How a fast food restaurant has become a Christmas tradition for millions in Japan?
You have to wonder why are Japanese so obsessed with KFC when it comes to Christmas! When only 1–3% of the overall population in Japan are Christians.
It’s all thanks to the successful “Kurisumasu ni wa kentakkii!” (Kentucky for Christmas!) marketing campaign in 1974, Japan can’t get enough KFC on Christmas Day.
There are many legends about how the then store manager Takeshi Okawara who managed the first KFC franchise in Japan, got this idea.
Some say he got the idea from a dream, some say he was inspired by American’s Christmas tradition of serving turkey on holidays or he was recommended the idea by some foreigners. But the real version is, Okawara was met by a kindergarten spoke-person who came into his branch with a proposition that his school will order from KFC for the Christmas party if Okawara came and delivered the food while dressed as Santa. Word spread, and the idea was a hit among other schools soon.
And Okawara capitalized on this idea & conceived the “party barrel” along with the catchphrase “Kentucky for Christmas”, taking the advertisement national and starting an instant phenomenon.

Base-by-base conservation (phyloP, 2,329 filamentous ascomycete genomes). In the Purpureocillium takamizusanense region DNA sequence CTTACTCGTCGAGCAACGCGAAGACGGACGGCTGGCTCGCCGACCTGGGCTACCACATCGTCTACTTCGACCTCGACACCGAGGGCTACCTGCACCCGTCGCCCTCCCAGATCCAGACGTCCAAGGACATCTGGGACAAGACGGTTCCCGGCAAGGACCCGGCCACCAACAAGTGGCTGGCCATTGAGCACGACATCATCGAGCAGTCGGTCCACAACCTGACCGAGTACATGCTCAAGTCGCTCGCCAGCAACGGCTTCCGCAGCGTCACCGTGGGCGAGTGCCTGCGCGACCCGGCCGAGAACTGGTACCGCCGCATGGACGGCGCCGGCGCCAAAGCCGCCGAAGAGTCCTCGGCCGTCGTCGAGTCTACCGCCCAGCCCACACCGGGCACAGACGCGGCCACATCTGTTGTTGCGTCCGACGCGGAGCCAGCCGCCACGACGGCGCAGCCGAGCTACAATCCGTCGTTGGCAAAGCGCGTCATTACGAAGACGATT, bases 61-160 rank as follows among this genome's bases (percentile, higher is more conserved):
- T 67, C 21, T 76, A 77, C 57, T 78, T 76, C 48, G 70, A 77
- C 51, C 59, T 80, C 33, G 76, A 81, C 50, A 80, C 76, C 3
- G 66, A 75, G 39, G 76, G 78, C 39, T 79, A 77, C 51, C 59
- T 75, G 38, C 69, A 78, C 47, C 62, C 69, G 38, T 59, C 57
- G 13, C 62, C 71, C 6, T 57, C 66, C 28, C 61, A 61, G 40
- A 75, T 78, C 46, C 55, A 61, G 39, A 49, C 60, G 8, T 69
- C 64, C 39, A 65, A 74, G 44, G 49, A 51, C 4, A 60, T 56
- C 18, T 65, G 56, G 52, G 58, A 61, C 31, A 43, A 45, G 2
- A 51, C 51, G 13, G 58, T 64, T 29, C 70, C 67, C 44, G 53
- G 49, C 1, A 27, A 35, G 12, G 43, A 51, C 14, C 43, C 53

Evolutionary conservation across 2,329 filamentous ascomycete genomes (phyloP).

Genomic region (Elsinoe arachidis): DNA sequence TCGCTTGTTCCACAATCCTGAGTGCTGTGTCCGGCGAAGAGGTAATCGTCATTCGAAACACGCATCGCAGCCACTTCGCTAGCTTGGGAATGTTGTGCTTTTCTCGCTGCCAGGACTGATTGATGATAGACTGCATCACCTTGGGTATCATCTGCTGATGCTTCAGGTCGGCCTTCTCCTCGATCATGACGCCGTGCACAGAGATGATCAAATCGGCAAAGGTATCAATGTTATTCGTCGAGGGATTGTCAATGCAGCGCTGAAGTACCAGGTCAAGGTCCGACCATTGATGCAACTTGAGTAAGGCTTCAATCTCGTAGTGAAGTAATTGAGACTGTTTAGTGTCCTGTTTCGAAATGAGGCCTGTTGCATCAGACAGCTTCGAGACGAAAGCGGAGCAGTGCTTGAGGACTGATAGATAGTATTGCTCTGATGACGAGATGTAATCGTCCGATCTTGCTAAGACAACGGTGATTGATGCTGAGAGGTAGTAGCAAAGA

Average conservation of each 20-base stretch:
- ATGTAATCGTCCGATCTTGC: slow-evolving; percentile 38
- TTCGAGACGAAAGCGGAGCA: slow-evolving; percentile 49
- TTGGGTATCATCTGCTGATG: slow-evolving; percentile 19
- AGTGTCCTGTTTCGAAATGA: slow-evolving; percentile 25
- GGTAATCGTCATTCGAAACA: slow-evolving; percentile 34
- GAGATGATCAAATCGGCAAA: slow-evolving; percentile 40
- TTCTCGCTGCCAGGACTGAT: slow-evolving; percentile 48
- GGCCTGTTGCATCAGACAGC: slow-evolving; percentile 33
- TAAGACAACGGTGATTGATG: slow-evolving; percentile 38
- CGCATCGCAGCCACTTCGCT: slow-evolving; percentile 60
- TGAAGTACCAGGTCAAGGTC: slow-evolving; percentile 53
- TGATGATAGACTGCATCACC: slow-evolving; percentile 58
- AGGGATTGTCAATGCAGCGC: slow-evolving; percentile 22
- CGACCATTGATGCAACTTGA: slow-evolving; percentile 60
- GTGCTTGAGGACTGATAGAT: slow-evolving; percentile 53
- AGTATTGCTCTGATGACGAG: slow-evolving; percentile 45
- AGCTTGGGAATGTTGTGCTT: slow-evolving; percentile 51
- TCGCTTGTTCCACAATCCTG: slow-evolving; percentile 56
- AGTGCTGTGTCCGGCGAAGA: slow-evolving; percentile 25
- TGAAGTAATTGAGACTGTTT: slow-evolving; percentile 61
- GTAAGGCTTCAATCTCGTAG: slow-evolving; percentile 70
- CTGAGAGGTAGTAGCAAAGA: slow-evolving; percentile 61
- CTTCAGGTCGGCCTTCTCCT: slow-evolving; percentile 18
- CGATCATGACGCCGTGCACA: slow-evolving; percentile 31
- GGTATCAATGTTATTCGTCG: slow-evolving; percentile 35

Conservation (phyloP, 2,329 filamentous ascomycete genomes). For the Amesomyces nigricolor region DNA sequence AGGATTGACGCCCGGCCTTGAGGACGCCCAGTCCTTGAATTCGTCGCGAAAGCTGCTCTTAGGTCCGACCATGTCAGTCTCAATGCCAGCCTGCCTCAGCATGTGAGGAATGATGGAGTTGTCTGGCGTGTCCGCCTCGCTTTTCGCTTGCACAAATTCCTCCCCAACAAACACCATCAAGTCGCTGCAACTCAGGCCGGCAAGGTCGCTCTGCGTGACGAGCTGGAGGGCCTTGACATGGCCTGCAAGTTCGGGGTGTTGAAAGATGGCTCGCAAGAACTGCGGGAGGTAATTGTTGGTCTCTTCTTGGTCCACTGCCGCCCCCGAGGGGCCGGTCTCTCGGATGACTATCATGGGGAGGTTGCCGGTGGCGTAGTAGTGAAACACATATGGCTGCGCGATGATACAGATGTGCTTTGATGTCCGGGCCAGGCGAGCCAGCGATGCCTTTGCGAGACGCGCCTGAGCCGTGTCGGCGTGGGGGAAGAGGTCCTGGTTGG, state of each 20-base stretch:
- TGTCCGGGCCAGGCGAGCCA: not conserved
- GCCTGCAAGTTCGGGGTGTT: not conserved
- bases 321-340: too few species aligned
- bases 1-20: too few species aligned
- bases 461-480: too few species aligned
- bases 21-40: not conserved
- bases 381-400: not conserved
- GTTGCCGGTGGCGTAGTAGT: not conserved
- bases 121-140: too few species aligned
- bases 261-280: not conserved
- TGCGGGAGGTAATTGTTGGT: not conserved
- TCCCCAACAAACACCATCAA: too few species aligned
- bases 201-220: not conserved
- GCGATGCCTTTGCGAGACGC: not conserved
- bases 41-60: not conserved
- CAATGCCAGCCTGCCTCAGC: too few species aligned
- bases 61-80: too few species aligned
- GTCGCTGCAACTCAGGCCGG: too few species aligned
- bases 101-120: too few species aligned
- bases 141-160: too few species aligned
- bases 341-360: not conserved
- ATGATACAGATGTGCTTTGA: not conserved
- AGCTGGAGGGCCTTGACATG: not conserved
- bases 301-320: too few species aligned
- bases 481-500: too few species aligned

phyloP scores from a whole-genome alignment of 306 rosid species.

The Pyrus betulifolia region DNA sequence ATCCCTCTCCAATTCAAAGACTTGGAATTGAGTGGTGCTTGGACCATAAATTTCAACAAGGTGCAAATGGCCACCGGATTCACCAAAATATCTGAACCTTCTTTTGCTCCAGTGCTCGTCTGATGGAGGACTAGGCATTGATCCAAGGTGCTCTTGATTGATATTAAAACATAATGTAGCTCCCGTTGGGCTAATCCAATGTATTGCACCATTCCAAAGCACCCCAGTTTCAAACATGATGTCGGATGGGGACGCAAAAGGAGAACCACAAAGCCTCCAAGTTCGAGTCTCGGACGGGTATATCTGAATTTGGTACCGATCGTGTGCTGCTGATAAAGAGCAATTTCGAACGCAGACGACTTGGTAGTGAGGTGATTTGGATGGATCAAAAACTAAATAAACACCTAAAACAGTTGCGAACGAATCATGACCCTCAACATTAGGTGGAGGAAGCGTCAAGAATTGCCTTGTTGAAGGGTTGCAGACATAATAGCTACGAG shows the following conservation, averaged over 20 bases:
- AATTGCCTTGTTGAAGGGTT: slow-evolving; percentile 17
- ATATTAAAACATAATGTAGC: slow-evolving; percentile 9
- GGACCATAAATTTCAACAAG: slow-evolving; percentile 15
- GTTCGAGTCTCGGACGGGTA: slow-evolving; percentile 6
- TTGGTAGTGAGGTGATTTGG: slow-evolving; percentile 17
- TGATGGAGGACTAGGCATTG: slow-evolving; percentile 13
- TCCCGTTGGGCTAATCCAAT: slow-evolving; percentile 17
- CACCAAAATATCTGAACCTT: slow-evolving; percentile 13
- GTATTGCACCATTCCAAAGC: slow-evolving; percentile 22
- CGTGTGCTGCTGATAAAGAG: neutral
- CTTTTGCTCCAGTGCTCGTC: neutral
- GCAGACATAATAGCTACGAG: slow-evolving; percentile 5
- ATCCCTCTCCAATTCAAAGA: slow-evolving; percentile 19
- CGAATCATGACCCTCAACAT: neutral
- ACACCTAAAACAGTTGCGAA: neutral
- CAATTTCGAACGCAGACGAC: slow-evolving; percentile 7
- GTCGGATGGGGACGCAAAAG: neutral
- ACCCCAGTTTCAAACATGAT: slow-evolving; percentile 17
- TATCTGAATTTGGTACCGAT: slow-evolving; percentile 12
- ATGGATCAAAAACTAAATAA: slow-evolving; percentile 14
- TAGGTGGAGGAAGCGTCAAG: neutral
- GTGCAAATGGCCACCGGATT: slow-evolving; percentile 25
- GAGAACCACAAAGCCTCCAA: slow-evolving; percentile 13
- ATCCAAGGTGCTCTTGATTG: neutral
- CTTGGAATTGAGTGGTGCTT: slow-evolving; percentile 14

But why was it such a big hit? The Japanese were keen on celebrating Christmas in a non-religious way, the party barrel idea just strikes the sweet spot.
Japan is well known for taking foreign products and ideas and adapting them to suit domestic taste, and Christmas is no exception.
Slowly but surely, an entire nation was convinced that going to KFC was a Christmas tradition.
Since the mid-1980s, life-size Colonel Sanders statues — dressed as Santa during the holiday — have welcomed droves of locals and tourists alike across the country. And year after year KFC has been running ads during Christmas, making it almost impossible to not think about it.
The End Result- KFC managed to capture the imagination of people in Japan and create a national phenomenon. Each year, millions of Japanese people eat KFC on Christmas Day. KFC estimates around 10% of the annual sales for Christmas Week.
It takes a lot of planning for getting a KFC meal on Christmas and even placing orders up to 2 months in advance.
And now after 4 decades, there’s a certain amount of nostalgia attached to the KFC Christmas meal. And people try to pass the tradition on to their children making it an ongoing tradition.
It sure is a campaign every marketer could hope to create in terms of ROI.
Fun Fact — Okarawa, who started as a store manager, later became the CEO & President of KFC Japan from 1984 to 2002